BlueCross BlueShield of Tennessee signals Knoxville return

May 9, 2017: Blue Cross Blue Shield of Tennessee is negotiating with state officials to return to the individual insurance market in 2018 for Knoxville.

BlueCross BlueShield of Tennessee is negotiating with state officials about what conditions they need to return to the individual insurance market in 2018 in Knoxville — an area that lacks an insurer for the next year.

The decision is contingent upon the state agreeing to some conditions. The insurer still has reservations about the risk on the individual market but sees expanding into Knoxville as "an extension of our mission,"  J.D. Hickey, president and CEO of BCBST, wrote in a letter to the insurance commissioner dated March 9.

A 16-county region around Knoxville was left without an insurer for 2018 when Humana pulled out of the individual exchange.


"Again, I want to stress that our openness to this action is in now way a political decision. Nor is it a reflection of our perspective on the stability of individual Marketplace overall. In fact, we cant justify doing so based solely on current political uncertainty, but instead we believe it is an extension of our mission to serve our fellow Tennesseans, especially those who do not have other options for coverage," wrote Hickey.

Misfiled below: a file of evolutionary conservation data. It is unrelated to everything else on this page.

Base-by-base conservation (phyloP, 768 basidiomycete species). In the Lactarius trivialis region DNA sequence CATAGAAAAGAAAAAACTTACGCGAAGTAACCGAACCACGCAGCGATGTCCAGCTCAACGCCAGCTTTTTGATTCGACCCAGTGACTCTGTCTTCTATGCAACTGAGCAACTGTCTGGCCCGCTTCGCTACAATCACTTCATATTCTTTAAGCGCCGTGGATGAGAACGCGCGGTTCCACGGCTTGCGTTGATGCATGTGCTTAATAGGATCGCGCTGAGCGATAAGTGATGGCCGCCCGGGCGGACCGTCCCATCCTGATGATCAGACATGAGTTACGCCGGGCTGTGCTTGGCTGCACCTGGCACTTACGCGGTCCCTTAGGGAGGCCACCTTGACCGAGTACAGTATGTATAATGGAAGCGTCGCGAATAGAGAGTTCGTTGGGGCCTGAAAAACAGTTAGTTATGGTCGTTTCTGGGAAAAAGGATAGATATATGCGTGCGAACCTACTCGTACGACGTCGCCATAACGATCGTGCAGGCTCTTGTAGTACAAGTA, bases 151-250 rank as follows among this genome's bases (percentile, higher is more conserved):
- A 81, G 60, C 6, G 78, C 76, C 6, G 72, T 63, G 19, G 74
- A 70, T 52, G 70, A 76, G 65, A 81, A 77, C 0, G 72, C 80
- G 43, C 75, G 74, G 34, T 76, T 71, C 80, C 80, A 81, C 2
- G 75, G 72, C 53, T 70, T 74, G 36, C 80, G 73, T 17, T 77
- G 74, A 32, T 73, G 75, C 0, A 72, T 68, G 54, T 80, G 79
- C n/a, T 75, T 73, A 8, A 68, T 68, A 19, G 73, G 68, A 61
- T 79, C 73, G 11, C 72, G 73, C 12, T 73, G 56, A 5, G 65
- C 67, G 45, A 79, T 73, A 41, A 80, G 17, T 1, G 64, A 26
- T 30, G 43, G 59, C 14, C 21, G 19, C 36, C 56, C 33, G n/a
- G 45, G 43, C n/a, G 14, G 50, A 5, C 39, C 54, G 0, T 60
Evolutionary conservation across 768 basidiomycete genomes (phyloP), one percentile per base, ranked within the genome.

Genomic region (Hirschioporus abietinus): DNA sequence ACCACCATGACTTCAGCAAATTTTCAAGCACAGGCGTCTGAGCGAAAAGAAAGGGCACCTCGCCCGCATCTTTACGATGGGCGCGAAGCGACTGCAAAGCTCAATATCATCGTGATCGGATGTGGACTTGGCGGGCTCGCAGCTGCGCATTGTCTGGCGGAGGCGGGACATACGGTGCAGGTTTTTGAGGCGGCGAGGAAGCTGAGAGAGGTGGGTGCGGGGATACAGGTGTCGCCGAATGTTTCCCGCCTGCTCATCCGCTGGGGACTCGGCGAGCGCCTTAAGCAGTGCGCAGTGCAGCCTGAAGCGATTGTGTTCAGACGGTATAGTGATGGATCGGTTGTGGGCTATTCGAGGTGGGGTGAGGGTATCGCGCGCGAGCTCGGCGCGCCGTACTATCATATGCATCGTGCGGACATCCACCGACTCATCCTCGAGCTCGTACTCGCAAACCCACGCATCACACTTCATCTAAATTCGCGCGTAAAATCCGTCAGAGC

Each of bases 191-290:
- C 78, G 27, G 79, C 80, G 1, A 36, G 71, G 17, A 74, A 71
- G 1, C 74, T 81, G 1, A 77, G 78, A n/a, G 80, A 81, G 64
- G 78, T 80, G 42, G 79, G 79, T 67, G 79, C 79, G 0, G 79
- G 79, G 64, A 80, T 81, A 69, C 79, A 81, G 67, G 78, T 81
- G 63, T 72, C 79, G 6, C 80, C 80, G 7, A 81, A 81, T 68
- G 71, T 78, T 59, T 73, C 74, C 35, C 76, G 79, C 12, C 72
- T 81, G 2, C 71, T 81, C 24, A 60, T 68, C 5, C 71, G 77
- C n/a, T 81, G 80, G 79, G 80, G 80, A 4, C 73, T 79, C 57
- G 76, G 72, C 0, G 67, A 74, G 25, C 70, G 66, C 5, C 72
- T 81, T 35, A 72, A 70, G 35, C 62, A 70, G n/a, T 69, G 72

The negotiations and willingness to sell is the "first glimmer of hope" about stability in the Tennessee market, said Julie Mix McPeak, insurance commissioner, in an interview with The Tennessean.

The individual insurance market in Tennessee has been in a state of upheaval over the last few years as insurers withdrew — including BCBST from three cities — putting the state under a national microscope as lawmakers in Washington debate a health care overhaul.

The insurer indicated that its premiums will be priced to reflect federal uncertainty regarding the future of the exchange.

In fact, the insurer wrote that "we believe it will be necessary to price-in those downside risks, even at the prospect of a higher-than-average margin for the short term, or until stability can be achieved." It cited uncertainty around the future of cost-sharing reductions and the removal of the individual mandate as well as the health insurer tax.